In regards to recent developments in the relationship between technological advancements and the business of major college football, it’s been two steps forward and one giant step back. College football technology is here, but it’s being held back for now.
The Nebulous State of College Football Technology
Some programs seem more than ready to embrace new tools that the development of computer hardware and software have made available. But like many other areas, the National Collegiate Athletic Association is holding them back from doing so.
Virtual Reality Engagement and Recruiting Tools
A growing number of schools, like Oklahoma State University, have begun using virtual reality (VR) technology to augment their attempts to attract the top talent to their programs.
Currently, the shape of the Cowboys‘ partnership with Mandt VR is in the form of a 360-video that depicts what the entire experience of being a student-athlete in Stillwater, Okla. would be like for potential recruits. The University of Michigan is reportedly working on a similar experience for recruits.
Other schools have begun using VR tech to connect with alumni and fans. Partnerships between EON Sports and Penn State University and an identical pairing of EON and the University of Miami (Fla.) have given fans unprecedented virtual reality access to coaches, locker rooms and practices.
It’s all about doing whatever you can to get a leg up on the competition for limited talent and dollars. That’s a big part of what has the rush to apply technological advances on hold in some ways, however.
NCAA Tells its Member Institutions to Slow Their Rolls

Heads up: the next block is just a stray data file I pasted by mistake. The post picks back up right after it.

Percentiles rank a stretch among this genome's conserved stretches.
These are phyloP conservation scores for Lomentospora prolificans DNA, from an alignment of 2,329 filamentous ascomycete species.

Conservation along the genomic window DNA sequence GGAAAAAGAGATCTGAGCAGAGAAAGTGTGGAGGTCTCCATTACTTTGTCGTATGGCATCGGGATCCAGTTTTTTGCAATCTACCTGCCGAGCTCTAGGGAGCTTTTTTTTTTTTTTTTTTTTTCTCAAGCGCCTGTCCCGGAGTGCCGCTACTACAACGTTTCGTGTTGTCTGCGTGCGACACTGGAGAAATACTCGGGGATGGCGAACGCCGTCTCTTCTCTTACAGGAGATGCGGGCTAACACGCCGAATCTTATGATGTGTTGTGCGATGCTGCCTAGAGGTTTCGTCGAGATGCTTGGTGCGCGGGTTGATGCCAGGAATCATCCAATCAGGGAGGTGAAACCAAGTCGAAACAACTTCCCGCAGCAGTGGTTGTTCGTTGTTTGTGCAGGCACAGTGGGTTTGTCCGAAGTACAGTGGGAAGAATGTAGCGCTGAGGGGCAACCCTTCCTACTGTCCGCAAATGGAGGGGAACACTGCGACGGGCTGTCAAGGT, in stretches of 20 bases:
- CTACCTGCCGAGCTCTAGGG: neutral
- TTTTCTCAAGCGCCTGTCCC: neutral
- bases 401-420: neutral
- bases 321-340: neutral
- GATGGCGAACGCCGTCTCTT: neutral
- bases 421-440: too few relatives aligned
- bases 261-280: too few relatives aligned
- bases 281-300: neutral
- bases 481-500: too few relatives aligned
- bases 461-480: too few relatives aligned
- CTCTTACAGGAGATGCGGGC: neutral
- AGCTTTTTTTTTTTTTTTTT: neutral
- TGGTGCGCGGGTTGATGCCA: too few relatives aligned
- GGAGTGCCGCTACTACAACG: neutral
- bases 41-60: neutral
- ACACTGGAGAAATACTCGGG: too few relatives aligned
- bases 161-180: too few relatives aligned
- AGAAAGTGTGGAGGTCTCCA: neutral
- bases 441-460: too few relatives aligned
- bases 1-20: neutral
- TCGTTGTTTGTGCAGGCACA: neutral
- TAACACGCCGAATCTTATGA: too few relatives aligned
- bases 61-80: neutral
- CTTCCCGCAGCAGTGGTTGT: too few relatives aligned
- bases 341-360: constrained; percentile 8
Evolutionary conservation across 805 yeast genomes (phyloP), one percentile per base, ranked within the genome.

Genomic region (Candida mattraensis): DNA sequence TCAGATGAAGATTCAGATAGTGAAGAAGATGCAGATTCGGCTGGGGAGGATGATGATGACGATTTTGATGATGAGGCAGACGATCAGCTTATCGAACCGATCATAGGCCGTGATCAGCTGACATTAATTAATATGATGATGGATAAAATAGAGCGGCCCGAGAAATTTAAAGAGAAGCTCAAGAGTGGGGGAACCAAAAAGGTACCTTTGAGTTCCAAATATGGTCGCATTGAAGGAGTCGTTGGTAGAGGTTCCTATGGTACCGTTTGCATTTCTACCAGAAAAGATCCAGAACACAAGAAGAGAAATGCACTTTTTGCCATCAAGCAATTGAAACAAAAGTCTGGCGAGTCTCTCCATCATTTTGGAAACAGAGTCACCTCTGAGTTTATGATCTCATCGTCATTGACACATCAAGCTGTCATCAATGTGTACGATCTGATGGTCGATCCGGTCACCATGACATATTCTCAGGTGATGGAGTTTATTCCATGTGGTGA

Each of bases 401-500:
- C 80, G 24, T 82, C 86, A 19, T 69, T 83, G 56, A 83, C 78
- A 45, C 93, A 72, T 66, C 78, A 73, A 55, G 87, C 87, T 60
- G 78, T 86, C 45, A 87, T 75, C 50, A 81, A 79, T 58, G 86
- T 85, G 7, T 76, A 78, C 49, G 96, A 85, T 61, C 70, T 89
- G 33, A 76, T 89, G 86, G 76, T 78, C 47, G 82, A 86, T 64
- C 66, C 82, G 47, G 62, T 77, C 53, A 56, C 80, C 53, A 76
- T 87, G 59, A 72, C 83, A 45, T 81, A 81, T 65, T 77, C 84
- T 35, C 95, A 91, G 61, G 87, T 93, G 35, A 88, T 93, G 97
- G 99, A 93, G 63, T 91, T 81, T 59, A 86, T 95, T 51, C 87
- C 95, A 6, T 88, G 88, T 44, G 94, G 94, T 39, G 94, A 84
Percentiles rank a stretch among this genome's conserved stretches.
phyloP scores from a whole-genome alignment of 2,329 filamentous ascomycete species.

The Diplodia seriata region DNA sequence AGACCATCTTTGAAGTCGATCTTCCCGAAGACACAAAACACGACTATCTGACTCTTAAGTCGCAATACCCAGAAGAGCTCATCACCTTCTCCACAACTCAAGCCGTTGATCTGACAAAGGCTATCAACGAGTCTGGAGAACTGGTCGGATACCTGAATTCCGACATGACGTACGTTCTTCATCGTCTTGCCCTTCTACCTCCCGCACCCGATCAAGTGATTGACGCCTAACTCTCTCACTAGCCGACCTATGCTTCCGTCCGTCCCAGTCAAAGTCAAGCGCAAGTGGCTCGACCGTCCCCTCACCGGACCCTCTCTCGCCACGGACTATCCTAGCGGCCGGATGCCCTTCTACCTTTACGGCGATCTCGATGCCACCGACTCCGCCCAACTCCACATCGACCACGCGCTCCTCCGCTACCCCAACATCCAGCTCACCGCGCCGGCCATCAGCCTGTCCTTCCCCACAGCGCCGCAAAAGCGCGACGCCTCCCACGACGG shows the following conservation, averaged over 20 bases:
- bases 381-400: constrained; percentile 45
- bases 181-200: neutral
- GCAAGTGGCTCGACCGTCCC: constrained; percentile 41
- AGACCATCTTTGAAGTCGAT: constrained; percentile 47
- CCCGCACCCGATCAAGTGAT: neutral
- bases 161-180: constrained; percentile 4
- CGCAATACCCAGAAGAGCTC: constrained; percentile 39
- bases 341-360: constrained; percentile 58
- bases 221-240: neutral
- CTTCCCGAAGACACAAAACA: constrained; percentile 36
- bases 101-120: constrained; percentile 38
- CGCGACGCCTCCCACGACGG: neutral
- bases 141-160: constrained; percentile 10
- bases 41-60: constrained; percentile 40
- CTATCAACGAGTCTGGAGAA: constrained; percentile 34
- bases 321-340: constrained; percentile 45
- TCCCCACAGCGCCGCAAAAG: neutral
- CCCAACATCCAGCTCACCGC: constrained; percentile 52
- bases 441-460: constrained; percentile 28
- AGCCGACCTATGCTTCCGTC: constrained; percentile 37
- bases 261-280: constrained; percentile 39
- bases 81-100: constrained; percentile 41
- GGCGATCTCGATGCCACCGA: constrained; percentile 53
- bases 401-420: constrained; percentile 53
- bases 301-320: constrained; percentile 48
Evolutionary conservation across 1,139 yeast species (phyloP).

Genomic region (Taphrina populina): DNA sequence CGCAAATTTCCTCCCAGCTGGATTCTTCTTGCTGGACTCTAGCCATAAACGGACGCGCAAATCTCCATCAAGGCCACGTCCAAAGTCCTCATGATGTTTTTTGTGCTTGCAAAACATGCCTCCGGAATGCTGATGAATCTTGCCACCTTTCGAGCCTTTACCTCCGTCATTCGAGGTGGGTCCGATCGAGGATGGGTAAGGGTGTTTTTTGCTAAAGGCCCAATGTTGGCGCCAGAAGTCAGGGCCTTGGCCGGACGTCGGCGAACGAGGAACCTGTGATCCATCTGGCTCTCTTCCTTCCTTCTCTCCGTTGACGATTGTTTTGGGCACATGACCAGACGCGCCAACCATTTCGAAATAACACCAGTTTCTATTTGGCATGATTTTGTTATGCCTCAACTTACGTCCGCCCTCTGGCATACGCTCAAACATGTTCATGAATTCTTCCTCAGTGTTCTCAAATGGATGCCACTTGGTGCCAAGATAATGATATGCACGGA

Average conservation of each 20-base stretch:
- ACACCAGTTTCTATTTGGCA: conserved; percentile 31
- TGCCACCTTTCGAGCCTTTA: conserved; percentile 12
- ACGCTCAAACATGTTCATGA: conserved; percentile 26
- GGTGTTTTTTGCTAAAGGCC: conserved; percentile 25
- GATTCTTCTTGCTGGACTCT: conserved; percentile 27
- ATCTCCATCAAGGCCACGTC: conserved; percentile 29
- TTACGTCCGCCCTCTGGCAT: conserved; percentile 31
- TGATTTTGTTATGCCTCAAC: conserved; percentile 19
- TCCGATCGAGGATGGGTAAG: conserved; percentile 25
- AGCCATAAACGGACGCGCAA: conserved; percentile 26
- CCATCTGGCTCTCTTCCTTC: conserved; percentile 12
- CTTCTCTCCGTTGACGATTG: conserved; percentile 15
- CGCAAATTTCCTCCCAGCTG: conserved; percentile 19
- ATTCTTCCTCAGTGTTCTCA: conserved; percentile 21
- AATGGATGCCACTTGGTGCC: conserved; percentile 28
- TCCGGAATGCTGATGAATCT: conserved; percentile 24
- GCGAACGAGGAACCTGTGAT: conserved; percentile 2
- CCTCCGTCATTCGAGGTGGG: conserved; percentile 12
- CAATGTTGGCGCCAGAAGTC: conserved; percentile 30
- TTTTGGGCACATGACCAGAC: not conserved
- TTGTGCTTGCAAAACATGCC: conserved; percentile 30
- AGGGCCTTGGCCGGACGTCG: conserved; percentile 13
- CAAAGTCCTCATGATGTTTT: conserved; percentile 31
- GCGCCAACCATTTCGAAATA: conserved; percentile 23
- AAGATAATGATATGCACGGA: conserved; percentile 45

In February, the NCAA passed a proposal that would have allowed electronic devices in coaching booths and locker rooms for the purpose of coaching for the 2016-17 season. On October 18, the NCAA rescinded that proposal.
An NCAA impact assessment caused a delay in the rule changes. The press release from the NCAA cited reasons for its decision to rescind the proposal as taken from feedback from conference commissioners at all three levels of NCAA football. Among them were, “more time to develop guidelines that would allow for consistent application of the rule, help manage the costs and provide time to see if any unintended consequences develop.”
The cost management and unintended consequences are pivotal in assessing these rule changes. The advancement of technology into college football has huge potential to create a larger rift between the “haves” and the “have-nots” of college football.
The Rich Getting Richer
The University of Tennessee is prepared to incorporate the available technology into its potential renovation plans for Neyland Stadium when the new rules are expected to take effect for the 2017-18 season, and it’s likely that many other schools from Power 5 Conferences would act to take advantage of the new rules in a similar manner.
While home teams would be responsible to ensure that visiting teams have similar access to the technology under the new rules, it’s not hard to imagine that schools outside of the Power 5 would have more difficulty in implementing new technology on the same scale as their Power 5 counterparts.
Implementing the hardware and software necessary, maintaining both aspects, and staying on top of the latest trends as they develop will all require new funding. With larger donor bases and revenue streams, that’s simply much more accessible to Power 5 teams.
Technology has already and will continue to change the landscape of college football. Soon, the programs that get labeled as successful in a sustainable fashion will be those which are able to be the innovators of incorporating tech into their programs successfully.